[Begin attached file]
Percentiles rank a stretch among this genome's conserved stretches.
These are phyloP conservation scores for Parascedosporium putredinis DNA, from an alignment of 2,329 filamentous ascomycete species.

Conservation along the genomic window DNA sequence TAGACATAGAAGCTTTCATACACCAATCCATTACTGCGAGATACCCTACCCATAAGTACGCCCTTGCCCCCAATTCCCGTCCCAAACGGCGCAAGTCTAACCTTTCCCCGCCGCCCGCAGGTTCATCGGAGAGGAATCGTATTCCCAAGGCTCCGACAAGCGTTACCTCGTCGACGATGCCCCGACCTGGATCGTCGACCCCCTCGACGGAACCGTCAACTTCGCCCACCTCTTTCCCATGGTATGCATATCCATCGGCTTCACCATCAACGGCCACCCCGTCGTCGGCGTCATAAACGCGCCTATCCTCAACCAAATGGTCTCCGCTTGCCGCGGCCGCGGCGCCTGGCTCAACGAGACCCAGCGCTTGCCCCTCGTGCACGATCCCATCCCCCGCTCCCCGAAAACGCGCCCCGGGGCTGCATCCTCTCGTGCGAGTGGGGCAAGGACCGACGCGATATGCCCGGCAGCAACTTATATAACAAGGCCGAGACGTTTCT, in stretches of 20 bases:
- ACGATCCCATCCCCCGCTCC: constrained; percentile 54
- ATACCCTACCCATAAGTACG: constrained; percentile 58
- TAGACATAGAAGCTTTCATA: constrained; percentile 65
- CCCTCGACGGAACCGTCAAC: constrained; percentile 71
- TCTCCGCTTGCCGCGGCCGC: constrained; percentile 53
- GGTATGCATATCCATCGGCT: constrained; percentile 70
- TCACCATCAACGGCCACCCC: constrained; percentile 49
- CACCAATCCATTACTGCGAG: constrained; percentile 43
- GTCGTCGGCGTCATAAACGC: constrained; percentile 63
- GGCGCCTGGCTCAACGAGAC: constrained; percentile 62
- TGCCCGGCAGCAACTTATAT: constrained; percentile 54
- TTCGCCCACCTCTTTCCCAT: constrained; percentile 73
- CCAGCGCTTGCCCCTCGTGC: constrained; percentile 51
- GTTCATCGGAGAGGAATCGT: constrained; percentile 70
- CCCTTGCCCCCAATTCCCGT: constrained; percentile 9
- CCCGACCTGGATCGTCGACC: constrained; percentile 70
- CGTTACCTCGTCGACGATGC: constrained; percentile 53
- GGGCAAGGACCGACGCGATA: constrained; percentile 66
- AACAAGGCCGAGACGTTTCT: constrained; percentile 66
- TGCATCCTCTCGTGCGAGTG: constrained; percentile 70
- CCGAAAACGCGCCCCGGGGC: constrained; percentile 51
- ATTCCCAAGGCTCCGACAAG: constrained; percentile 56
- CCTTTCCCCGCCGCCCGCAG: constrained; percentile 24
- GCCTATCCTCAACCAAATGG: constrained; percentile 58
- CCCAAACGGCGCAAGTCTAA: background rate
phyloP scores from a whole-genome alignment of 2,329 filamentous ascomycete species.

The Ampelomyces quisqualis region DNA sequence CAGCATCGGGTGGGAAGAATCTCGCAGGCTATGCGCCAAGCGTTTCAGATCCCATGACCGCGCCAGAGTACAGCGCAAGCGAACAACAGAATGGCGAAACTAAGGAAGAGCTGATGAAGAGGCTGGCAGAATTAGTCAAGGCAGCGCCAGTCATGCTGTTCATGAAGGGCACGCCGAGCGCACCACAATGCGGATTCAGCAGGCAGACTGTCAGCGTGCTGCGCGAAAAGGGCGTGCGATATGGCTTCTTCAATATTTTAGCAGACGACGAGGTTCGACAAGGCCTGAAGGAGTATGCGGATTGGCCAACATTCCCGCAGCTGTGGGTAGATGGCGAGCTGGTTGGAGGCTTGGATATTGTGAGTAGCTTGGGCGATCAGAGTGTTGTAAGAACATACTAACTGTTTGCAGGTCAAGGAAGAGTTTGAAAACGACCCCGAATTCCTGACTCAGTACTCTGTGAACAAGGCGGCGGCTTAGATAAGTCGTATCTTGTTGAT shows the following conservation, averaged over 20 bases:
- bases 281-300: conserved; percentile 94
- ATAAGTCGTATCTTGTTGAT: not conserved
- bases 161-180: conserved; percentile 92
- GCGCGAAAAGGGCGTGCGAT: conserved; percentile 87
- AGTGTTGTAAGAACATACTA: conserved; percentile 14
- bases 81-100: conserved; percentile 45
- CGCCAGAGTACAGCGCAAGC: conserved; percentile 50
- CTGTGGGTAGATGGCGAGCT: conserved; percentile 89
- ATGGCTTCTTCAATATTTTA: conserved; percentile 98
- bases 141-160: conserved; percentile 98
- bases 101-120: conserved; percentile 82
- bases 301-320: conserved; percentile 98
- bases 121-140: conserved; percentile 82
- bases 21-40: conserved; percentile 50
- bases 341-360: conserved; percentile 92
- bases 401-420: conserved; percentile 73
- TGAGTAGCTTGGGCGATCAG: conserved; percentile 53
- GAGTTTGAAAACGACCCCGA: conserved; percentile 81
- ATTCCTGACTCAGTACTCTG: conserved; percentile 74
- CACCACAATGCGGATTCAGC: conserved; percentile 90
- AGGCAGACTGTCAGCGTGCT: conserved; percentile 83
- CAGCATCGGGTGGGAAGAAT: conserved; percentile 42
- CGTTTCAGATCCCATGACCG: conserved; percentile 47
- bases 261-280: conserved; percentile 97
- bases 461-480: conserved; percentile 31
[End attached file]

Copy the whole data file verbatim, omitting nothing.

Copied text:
Percentiles rank a stretch among this genome's conserved stretches.
These are phyloP conservation scores for Parascedosporium putredinis DNA, from an alignment of 2,329 filamentous ascomycete species.

Conservation along the genomic window DNA sequence TAGACATAGAAGCTTTCATACACCAATCCATTACTGCGAGATACCCTACCCATAAGTACGCCCTTGCCCCCAATTCCCGTCCCAAACGGCGCAAGTCTAACCTTTCCCCGCCGCCCGCAGGTTCATCGGAGAGGAATCGTATTCCCAAGGCTCCGACAAGCGTTACCTCGTCGACGATGCCCCGACCTGGATCGTCGACCCCCTCGACGGAACCGTCAACTTCGCCCACCTCTTTCCCATGGTATGCATATCCATCGGCTTCACCATCAACGGCCACCCCGTCGTCGGCGTCATAAACGCGCCTATCCTCAACCAAATGGTCTCCGCTTGCCGCGGCCGCGGCGCCTGGCTCAACGAGACCCAGCGCTTGCCCCTCGTGCACGATCCCATCCCCCGCTCCCCGAAAACGCGCCCCGGGGCTGCATCCTCTCGTGCGAGTGGGGCAAGGACCGACGCGATATGCCCGGCAGCAACTTATATAACAAGGCCGAGACGTTTCT, in stretches of 20 bases:
- ACGATCCCATCCCCCGCTCC: constrained; percentile 54
- ATACCCTACCCATAAGTACG: constrained; percentile 58
- TAGACATAGAAGCTTTCATA: constrained; percentile 65
- CCCTCGACGGAACCGTCAAC: constrained; percentile 71
- TCTCCGCTTGCCGCGGCCGC: constrained; percentile 53
- GGTATGCATATCCATCGGCT: constrained; percentile 70
- TCACCATCAACGGCCACCCC: constrained; percentile 49
- CACCAATCCATTACTGCGAG: constrained; percentile 43
- GTCGTCGGCGTCATAAACGC: constrained; percentile 63
- GGCGCCTGGCTCAACGAGAC: constrained; percentile 62
- TGCCCGGCAGCAACTTATAT: constrained; percentile 54
- TTCGCCCACCTCTTTCCCAT: constrained; percentile 73
- CCAGCGCTTGCCCCTCGTGC: constrained; percentile 51
- GTTCATCGGAGAGGAATCGT: constrained; percentile 70
- CCCTTGCCCCCAATTCCCGT: constrained; percentile 9
- CCCGACCTGGATCGTCGACC: constrained; percentile 70
- CGTTACCTCGTCGACGATGC: constrained; percentile 53
- GGGCAAGGACCGACGCGATA: constrained; percentile 66
- AACAAGGCCGAGACGTTTCT: constrained; percentile 66
- TGCATCCTCTCGTGCGAGTG: constrained; percentile 70
- CCGAAAACGCGCCCCGGGGC: constrained; percentile 51
- ATTCCCAAGGCTCCGACAAG: constrained; percentile 56
- CCTTTCCCCGCCGCCCGCAG: constrained; percentile 24
- GCCTATCCTCAACCAAATGG: constrained; percentile 58
- CCCAAACGGCGCAAGTCTAA: background rate
phyloP scores from a whole-genome alignment of 2,329 filamentous ascomycete species.

The Ampelomyces quisqualis region DNA sequence CAGCATCGGGTGGGAAGAATCTCGCAGGCTATGCGCCAAGCGTTTCAGATCCCATGACCGCGCCAGAGTACAGCGCAAGCGAACAACAGAATGGCGAAACTAAGGAAGAGCTGATGAAGAGGCTGGCAGAATTAGTCAAGGCAGCGCCAGTCATGCTGTTCATGAAGGGCACGCCGAGCGCACCACAATGCGGATTCAGCAGGCAGACTGTCAGCGTGCTGCGCGAAAAGGGCGTGCGATATGGCTTCTTCAATATTTTAGCAGACGACGAGGTTCGACAAGGCCTGAAGGAGTATGCGGATTGGCCAACATTCCCGCAGCTGTGGGTAGATGGCGAGCTGGTTGGAGGCTTGGATATTGTGAGTAGCTTGGGCGATCAGAGTGTTGTAAGAACATACTAACTGTTTGCAGGTCAAGGAAGAGTTTGAAAACGACCCCGAATTCCTGACTCAGTACTCTGTGAACAAGGCGGCGGCTTAGATAAGTCGTATCTTGTTGAT shows the following conservation, averaged over 20 bases:
- bases 281-300: conserved; percentile 94
- ATAAGTCGTATCTTGTTGAT: not conserved
- bases 161-180: conserved; percentile 92
- GCGCGAAAAGGGCGTGCGAT: conserved; percentile 87
- AGTGTTGTAAGAACATACTA: conserved; percentile 14
- bases 81-100: conserved; percentile 45
- CGCCAGAGTACAGCGCAAGC: conserved; percentile 50
- CTGTGGGTAGATGGCGAGCT: conserved; percentile 89
- ATGGCTTCTTCAATATTTTA: conserved; percentile 98
- bases 141-160: conserved; percentile 98
- bases 101-120: conserved; percentile 82
- bases 301-320: conserved; percentile 98
- bases 121-140: conserved; percentile 82
- bases 21-40: conserved; percentile 50
- bases 341-360: conserved; percentile 92
- bases 401-420: conserved; percentile 73
- TGAGTAGCTTGGGCGATCAG: conserved; percentile 53
- GAGTTTGAAAACGACCCCGA: conserved; percentile 81
- ATTCCTGACTCAGTACTCTG: conserved; percentile 74
- CACCACAATGCGGATTCAGC: conserved; percentile 90
- AGGCAGACTGTCAGCGTGCT: conserved; percentile 83
- CAGCATCGGGTGGGAAGAAT: conserved; percentile 42
- CGTTTCAGATCCCATGACCG: conserved; percentile 47
- bases 261-280: conserved; percentile 97
- bases 461-480: conserved; percentile 31